Shiny medal, I love you!

I was battling a minor injury toward the end of my training but I did all I could to take care of it leading up to the marathon. I would not miss out on something I’d dreamed of doing since my high school cross country days and I certainly didn’t want to let myself or anyone else down! Of course, the injury started hurting on the Verrazano Bridge, AKA within the first 1/2 mile, much to my dismay.  “Mental toughness” got me through the race by making up for any physical weaknesses.  Who would have thought, me, mentally tough!?

Was it right to keep pushing through injury? Maybe not. But I felt okay. I felt strong despite all that. I pushed though it because of the energy of the outstanding spectators (my favorite sign said “Worst Parade Ever!”) and because I refused to believe I couldn’t finish. It wasn’t an option I considered at any point.

I think my favorite borough was a surprising Brooklyn. Spectators lined the streets and I can’t remember any point in time where people weren’t cheering and high-fiving everyone. The smile never left my face, and I constantly found myself turning my music off just to take it all in.

As the race went on, I began telling myself…”I’m going to sprint the last 5k no matter how I feel. I want to PR. 5k is nothing.”

Then, it became “Okay, the last two miles is fine. I’m “sprinting” the last two.”

I think I forgot what running a marathon felt like.

Eventually I talked myself down, convinced that my sprint faster jogging would be the last mile. I stopped getting water at the hydration stations when I had three miles left because I was sure I was going to cross the finish line and promptly throw up. Smart move, Kara.

1/2 ended up being my magic number. With 1/2 mile left, I got my kick. The kick that never failed me in high school cross country, or any other race I’ve done. I always find an adrenaline-fueled run to the finish.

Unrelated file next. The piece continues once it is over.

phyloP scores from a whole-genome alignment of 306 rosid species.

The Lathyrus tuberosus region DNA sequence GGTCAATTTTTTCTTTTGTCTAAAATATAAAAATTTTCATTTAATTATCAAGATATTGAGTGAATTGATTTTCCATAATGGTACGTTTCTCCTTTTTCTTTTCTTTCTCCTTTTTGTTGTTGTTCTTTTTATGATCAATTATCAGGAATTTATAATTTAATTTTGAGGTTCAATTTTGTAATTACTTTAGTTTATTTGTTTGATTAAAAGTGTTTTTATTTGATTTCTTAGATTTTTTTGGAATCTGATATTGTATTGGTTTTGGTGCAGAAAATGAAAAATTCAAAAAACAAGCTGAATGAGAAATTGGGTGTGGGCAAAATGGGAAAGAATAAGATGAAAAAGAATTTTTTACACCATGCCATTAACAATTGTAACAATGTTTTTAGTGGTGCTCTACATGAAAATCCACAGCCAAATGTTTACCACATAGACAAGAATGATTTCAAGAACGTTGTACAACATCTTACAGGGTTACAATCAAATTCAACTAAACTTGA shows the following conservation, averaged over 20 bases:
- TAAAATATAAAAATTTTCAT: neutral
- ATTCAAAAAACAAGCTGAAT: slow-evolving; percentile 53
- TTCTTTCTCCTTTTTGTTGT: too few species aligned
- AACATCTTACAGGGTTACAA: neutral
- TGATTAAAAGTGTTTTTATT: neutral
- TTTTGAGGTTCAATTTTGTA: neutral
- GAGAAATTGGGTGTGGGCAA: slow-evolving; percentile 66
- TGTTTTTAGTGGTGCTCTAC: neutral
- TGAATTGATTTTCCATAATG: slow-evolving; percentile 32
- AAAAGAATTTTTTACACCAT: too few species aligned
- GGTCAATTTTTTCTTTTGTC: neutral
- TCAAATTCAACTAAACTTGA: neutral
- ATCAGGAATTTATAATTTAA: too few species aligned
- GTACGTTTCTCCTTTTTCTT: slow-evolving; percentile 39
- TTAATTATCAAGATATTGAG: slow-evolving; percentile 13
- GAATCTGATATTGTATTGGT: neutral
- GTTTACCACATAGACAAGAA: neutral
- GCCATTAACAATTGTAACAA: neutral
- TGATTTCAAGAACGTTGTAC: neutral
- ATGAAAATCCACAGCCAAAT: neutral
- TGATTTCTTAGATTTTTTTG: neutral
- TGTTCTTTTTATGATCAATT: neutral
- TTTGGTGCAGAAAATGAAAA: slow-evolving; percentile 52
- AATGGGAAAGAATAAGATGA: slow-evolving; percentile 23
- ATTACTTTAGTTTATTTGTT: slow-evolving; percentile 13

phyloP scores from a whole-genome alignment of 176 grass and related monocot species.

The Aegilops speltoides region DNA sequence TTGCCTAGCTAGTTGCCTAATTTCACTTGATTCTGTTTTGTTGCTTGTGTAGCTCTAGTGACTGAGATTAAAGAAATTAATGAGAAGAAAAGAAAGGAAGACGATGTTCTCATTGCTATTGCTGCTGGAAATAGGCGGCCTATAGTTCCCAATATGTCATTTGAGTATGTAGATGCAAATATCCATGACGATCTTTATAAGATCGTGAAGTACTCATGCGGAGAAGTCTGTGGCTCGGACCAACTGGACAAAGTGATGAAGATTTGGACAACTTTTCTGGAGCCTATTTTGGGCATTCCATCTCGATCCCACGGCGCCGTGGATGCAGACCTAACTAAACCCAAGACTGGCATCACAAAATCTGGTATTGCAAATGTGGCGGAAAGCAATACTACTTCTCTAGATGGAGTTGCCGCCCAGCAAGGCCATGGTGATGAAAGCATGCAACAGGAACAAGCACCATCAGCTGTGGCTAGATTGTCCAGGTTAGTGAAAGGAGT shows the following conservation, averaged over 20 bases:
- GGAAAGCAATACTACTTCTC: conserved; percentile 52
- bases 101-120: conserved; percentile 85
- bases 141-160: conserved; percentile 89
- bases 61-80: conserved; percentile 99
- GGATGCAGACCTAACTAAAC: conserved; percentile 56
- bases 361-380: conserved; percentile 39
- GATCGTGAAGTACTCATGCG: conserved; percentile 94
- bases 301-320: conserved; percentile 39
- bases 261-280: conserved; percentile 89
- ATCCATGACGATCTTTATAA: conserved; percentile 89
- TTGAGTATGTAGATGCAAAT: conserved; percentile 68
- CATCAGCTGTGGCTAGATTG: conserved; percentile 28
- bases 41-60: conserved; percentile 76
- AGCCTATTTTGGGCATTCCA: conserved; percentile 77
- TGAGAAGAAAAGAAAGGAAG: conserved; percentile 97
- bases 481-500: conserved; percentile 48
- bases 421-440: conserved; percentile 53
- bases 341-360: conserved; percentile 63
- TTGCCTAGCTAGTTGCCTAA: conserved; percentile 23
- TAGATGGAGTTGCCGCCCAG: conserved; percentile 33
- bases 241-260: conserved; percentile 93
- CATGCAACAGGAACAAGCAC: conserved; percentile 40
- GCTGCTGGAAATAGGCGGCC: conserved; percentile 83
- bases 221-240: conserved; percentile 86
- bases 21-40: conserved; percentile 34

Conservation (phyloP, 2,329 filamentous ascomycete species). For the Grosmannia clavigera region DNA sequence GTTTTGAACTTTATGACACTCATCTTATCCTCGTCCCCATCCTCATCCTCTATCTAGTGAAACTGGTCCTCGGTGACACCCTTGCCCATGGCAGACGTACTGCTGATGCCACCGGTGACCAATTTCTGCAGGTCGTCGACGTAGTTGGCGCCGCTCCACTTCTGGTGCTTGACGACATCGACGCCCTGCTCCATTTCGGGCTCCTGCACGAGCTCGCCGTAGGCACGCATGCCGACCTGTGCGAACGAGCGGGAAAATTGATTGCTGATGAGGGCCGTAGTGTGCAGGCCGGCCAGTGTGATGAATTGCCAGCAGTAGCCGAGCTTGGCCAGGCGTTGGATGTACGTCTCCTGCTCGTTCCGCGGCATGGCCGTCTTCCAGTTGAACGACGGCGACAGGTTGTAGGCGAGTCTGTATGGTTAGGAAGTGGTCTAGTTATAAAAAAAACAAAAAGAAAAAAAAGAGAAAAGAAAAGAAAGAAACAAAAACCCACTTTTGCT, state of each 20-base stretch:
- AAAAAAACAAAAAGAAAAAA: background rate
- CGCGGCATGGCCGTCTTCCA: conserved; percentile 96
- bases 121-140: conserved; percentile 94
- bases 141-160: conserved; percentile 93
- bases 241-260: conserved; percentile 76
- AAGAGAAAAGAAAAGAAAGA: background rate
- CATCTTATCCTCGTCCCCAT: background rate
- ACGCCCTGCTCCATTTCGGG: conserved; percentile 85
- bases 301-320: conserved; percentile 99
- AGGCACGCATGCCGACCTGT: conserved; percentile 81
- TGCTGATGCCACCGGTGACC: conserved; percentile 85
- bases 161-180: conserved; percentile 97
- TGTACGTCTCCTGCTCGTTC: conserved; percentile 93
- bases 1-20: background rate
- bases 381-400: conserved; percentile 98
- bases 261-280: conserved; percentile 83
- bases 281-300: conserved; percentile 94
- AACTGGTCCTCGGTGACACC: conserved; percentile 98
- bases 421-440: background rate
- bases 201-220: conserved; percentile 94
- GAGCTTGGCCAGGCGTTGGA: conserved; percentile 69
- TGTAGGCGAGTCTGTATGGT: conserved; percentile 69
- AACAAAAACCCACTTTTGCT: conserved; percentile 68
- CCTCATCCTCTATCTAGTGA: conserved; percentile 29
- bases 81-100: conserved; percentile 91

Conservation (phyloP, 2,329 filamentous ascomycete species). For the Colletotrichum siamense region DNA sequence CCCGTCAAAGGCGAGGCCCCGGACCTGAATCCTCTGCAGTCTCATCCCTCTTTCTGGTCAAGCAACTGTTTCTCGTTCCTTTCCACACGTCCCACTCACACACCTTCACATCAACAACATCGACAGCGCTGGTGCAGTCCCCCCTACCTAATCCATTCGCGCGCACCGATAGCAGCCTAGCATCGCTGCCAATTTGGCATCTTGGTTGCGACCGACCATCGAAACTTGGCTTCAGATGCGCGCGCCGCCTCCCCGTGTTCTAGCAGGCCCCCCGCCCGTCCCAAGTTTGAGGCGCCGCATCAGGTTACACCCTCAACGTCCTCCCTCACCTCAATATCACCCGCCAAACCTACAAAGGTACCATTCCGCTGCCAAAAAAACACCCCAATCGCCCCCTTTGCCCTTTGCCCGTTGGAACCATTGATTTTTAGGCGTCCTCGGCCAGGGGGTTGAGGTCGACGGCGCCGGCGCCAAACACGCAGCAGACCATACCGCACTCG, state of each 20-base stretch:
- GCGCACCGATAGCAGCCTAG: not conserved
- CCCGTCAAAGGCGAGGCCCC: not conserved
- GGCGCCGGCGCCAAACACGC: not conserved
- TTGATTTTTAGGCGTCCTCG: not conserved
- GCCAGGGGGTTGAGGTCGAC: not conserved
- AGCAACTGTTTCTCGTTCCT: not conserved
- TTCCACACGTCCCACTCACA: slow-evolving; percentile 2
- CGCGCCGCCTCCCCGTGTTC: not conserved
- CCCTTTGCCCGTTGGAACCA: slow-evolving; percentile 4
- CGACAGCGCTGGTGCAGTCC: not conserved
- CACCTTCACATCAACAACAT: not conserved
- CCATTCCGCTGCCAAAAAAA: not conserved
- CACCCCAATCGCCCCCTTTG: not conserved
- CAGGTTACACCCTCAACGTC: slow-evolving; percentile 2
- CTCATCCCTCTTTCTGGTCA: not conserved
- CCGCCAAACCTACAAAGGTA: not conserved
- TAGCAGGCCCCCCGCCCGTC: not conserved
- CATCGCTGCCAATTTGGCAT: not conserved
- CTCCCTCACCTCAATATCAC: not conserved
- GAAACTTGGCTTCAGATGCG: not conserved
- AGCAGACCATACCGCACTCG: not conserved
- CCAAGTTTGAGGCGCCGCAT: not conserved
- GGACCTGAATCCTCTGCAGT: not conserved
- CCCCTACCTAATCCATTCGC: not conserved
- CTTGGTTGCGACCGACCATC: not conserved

I took my headphones out of my ears, then picked it up and ran as fast as I could through the last half mile.  However, the main thing that kept me going through the entire race, step by step: I was inspired by thinking of a friend with cancer – his strength and generosity. I reminded myself that cancer patients go through chemotherapy and radiation and that doesn’t end. At least not in a day, or without a long, drawn out, exhausting fight. “THIS WILL END TODAY” I kept reminding myself. My race would be over, but so many people are fighting such a bigger battle that lasts a lifetime.

The most inspirational shirt I saw (right at the moment I needed it) said: “Though the body says stop, the spirit cries never”  (from the Rocky movie).  I don’t know what it was; maybe that despite the fact that my body was indeed saying “stop!”, it still reminded me that the marathon encompasses way more than that physical pain.

Because of my amazing friend, I am proud to say I ran the New York City marathon, and beat my first marathon time by 40 minutes. I left all I had on the streets of NYC.

 Blowing kisses to my adoring fans :)

I saw firefighters running with all of their gear, a man with one leg running with a crutch, a man with one arm running, cancer survivors, first-time marathoners, elite marathoners, birthday girls and boys, the old, the young, proposals, happiness, pain, anger, exhaustion, gratefulness, excitement, inspiration, motivation, toughness, strength, and kindness.

Congrats to all the finishers and a big thank you to all the spectators!! The support from all the boroughs of NYC was incredible.

Until next year, NYC marathon…